My farm clients have started calling for tax appointments, even though they don’t have all their financial information collected.
As you gather information for your tax preparer, keep these tips in mind:
1. Separate your major farm activities into separate businesses (Enterprises). If you have multiple farm entities, each should have its own bank account and cash flow statement. If you have multiple activities under one entity, keep separate records so you can track profitability. Livestock enterprises should be a different cash flow statement from grain, for example.
2. Use accounting software to keep your farm financial records organized. Very few people (these days) are careful and detail-oriented enough to keep accurate paper ledger records. If you use a computer for anything, use a computer to keep track of your financial records. Your lender will thank you and your tax preparer will thank you.
3. Keep farm and personal income and expenses separate. Even if you think you can deduct some personal expenses as farm expenses, keep separate records and ask your tax preparer what is deductible.
4. If you own farm ground for rent, or if you rent farm ground to farm, keep seperate records of each “farm” and “tenant” (or landlord). This will both help you track profitability for each farm and allow your tax preparer to record rental information correctly on the tax return.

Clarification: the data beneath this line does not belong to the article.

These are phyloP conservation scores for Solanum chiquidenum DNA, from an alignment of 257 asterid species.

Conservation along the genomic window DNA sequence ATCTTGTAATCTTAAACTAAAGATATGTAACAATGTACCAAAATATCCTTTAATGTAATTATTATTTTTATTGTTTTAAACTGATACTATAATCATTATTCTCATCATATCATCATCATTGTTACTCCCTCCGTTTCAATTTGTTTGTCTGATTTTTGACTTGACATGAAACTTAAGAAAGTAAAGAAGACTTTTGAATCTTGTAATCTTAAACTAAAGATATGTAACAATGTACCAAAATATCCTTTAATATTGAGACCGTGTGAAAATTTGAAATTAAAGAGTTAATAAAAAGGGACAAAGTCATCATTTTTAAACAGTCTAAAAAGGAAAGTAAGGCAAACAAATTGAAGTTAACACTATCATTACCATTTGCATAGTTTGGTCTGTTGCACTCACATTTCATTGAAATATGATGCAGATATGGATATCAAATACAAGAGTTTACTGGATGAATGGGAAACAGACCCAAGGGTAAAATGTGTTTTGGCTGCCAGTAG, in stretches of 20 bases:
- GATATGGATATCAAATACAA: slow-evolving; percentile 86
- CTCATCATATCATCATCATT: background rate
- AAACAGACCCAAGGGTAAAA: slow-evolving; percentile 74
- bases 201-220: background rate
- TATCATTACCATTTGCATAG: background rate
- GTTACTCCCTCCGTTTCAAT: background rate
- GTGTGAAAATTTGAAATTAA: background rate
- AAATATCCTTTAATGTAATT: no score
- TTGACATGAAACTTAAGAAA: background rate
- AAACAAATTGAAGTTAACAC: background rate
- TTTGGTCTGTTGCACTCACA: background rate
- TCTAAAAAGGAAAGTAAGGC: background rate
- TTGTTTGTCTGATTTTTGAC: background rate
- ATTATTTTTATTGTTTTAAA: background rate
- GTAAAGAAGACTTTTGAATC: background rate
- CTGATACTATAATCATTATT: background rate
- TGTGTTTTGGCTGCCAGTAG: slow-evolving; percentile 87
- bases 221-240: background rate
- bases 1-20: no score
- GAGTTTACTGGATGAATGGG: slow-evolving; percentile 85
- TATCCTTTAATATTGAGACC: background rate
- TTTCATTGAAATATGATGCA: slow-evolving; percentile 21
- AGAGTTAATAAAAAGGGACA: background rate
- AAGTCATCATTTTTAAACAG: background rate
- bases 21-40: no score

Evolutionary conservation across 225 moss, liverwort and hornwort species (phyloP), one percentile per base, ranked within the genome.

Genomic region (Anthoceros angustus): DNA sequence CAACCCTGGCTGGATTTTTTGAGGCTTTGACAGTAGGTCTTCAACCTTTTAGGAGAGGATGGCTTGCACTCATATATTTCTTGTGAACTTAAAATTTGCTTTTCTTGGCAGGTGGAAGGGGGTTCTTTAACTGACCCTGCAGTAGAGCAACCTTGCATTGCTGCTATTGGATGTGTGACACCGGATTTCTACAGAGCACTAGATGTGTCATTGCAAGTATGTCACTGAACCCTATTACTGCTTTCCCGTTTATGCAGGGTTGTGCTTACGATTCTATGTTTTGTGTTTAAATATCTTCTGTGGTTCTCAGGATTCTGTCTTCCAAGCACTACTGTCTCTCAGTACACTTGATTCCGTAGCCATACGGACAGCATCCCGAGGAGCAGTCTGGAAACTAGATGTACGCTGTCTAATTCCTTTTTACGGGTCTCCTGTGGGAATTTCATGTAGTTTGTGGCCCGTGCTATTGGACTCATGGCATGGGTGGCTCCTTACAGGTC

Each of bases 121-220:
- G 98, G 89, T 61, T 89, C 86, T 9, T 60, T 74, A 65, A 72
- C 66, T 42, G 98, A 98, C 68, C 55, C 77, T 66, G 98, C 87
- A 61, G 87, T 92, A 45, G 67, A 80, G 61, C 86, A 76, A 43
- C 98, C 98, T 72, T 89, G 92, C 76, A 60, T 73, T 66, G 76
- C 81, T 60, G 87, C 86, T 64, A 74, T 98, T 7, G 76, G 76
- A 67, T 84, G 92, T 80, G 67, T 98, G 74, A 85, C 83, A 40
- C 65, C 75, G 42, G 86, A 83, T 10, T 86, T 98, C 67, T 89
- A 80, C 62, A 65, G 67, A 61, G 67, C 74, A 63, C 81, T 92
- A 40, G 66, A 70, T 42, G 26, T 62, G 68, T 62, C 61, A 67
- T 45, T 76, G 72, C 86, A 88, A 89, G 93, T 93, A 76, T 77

5. Consider a “pre-tax” meeting (or phone call) with your tax preparer before the end of the year. Check to see whether there are any changes in tax law that will affect your bottom line. Some of my clients ask for a “dry run” tax return before the end of the year to check that they are on track with cash flow as the year draws to a close.
Bonus Tip: Ask questions throughout the year. As you think of questions, or as you consider a major purchase or payoff of debt, call your tax preparer to see what she might suggest. After the fact is too late for spending money if you don’t need to (or missing an opportunity for a timely deduction). Your tax preparer can keep notes about the conversation and make sure that it gets into the conversation at tax time.
If you don’t use these methods for organizing your financial records, now is the time to start. Your tax preparer can help you get set up to be more organized for 2017. It will save you both time and money. If it takes me a long time to organize your records when I prepare your taxes, I charge you for it. My organized clients have a much lower tax prep bill.